For more info on the Hope Math Club's latest and greatest activities, visit their brand new FaceBook page (and request to join the group).

Hope students participate in the MATH Challenge

Hope again had a great turnout of students participating in the Michigan Autumn Take-Home Challenge on November 7 this year.
Students competed with other students around the state (as well as other states) working in groups on ten interesting problems. We look forward to hearing the results in the near future.

The following students competed (grouped by team):
  • Elizabeth Orians, Russell Houpt, Andrew Shay
  • Kimberly DeGlopper, Tiffany Oken, Kathryn Trentadue
  • Justin Richardson, Brennan Heidema, Cordell Engbers
  • Sarah Sheridan, Molly Meyer, Daria Solomon
  • Emily Joosse, Jacob Jansen, Benjamin Pederson
  • Jason Gombas, Mark Powers, Mark VanderStoep
  • Eric Krzak, Jake Verschueren
  • Nathan Rock, Rachel Alfond, Denver Stevens
  • Baylie Moony, Carrie Ritter
  • Cole Watson, Zac Geschwendt, Evan Vogel
  • Megan Klintworth, Kristen Pogats
  • Melissa Kindinger, Richard Kish, Tom Ritzman

Math in the News: Sports outcomes are quite predictable

A few weeks ago Michigan State's football team beat Indiana in what could be described as a close game with a final score of 52 to 26. How is a 52-26 game close? While most of the game was very close, MSU scored 21 points in the last five minutes while Indiana mostly stood there and watched.

Apparently this is not an unusual event in sports. Researchers at the University of Colorado and the Santa Fe Institute recently published a paper on the scoring patterns that occur in different sports with most of their research done by looking at basketball games. They found that the highest leads tend to occur fairly early or fairly late in games. While scoring in these times tend to be more erratic, most of the game is similar to watching ten players flip coins. Speaking more mathematically, they found that scoring during the most of the game conforms to a "random walk process."

For more information, read an article at

Problem Solvers of the Fortnight

In our last problem of the fortnight we showed square ABCD with sides of length 1.  Square PQRS has the same center as square ABCD and has PR parallel to BC and QS parallel to AB as shown.  Dotted segments AS, AP, BP, BQ, CQ, CR, DR, and DS are drawn.  The figure is cut along the dotted lines, and then then triangular faces are folded up so that A,B,C, and D meet above the center of the squares to form a right pyramid with square base.  What is the maximum possible volume of this pyramid?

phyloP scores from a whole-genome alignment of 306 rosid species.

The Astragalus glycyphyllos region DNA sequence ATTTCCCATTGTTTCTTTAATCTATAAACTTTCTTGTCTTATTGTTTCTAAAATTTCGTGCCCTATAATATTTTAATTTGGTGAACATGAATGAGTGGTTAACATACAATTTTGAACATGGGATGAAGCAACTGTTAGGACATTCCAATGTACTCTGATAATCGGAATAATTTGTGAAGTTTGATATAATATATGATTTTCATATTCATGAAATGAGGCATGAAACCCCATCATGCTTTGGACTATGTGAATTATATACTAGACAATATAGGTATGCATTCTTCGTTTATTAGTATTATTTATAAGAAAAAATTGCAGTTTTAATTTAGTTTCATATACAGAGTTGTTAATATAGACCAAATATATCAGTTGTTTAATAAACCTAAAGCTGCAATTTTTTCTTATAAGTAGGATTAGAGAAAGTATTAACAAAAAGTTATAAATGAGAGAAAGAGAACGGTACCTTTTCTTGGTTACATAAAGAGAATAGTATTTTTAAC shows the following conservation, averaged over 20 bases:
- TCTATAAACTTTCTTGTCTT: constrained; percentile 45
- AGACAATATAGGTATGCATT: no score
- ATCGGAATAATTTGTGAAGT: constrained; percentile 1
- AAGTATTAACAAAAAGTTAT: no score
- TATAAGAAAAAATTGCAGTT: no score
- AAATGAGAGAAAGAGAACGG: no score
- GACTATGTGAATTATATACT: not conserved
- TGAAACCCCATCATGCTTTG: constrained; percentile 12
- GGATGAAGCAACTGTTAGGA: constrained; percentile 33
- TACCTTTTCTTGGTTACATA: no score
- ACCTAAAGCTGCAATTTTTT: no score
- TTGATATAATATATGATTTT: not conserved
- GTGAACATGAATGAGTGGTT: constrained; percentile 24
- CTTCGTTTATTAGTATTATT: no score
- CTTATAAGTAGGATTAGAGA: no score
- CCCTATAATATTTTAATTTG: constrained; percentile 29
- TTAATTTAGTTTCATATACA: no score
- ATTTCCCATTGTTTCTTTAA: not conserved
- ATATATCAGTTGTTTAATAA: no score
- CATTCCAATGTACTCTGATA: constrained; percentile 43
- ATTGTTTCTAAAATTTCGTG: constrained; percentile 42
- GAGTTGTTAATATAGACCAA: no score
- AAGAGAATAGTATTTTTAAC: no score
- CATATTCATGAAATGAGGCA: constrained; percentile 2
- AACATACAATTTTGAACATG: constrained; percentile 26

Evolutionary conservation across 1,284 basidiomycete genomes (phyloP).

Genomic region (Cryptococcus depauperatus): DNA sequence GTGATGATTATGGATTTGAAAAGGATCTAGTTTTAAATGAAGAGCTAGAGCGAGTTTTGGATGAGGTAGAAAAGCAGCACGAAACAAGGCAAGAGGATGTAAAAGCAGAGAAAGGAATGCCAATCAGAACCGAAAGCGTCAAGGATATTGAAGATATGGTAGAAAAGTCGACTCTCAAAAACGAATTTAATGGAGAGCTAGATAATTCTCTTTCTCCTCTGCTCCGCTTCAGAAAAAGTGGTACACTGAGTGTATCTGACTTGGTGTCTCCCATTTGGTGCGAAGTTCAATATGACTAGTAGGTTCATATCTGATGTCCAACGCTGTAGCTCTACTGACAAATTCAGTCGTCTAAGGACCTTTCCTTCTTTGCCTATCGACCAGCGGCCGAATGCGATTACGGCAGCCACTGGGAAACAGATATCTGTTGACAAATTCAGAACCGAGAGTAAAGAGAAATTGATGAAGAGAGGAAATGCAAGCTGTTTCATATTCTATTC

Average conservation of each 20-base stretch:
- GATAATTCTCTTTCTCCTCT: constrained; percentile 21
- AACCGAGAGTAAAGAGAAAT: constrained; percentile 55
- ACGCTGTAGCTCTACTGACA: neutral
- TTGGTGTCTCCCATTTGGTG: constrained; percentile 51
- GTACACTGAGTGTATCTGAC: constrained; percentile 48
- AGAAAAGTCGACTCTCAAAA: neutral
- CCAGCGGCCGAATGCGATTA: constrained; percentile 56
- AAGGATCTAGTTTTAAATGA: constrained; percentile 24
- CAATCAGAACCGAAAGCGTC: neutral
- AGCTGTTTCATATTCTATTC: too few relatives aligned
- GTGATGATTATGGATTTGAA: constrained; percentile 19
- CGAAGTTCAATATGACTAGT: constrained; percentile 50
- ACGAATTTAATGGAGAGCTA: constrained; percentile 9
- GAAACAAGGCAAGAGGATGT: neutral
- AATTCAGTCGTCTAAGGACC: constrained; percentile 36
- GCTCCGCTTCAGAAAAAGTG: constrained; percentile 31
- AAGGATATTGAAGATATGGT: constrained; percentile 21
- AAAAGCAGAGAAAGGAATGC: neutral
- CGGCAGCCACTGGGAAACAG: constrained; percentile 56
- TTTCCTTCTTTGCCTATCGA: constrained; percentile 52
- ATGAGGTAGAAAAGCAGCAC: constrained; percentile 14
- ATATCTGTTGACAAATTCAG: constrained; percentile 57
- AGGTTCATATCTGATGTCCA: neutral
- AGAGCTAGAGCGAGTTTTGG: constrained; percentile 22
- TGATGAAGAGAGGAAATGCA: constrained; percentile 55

Congratulations to Robert Abbaduska, George Baker, Michaela Biegner, Page Bleicher, Dalton Blood, Tae Hyun Choi, Brooke Draggoo, Richard Edwards, Kate Finn, Tyler Gast, Zach Geschwendt, Lindsey Gryniewicz, Ben Hahn, Justin Hanselman, Russell Houpt, Lara Iaderosa, Jesse Ickes, Jiyi Jiang, Erik Johnson, Tom Johnson, Cassidy Kessel, Anna Krueger, Eric Krzak, Nolan Ladd, Noah Lihviller, Elizabeth Orians, Christian Otteman, Kim Palmer, Ivy Peterson, Katie Reed, Megan Shibley, Daria Solomon, Jack Thompson, Kathryn Trentadue, Tyler  Valicevic, Joey Watson, and Grace Wiesner -- all of whom correctly solved the Problem of the Fortnight in the last issue of America's leading fortnightly electronic mathematics department newsletter.

Problem of the Fortnight

After Thanksgiving dinner, sit back, relax, and let your mind chew on the following problem. Find all real values of x, with x greater than or equal to 3, that satisfy the following equation:

Write your solution on a napkin from your Thanksgiving feast, and drop it in the Problem of the Fortnight slot outside Professor Mark Pearson's office (VWF 212) by 3:00 p.m. on Wednesday, December 2.  As always, be sure to include your name and the name(s) of your math professor(s) -- e.g. Tofer Key, Professor Tor Dokken --  on your solution.

The length of your education is less important than its breadth, and the length of your life is less important than its depth.

Marilyn Vos Savant

Off on a Tangent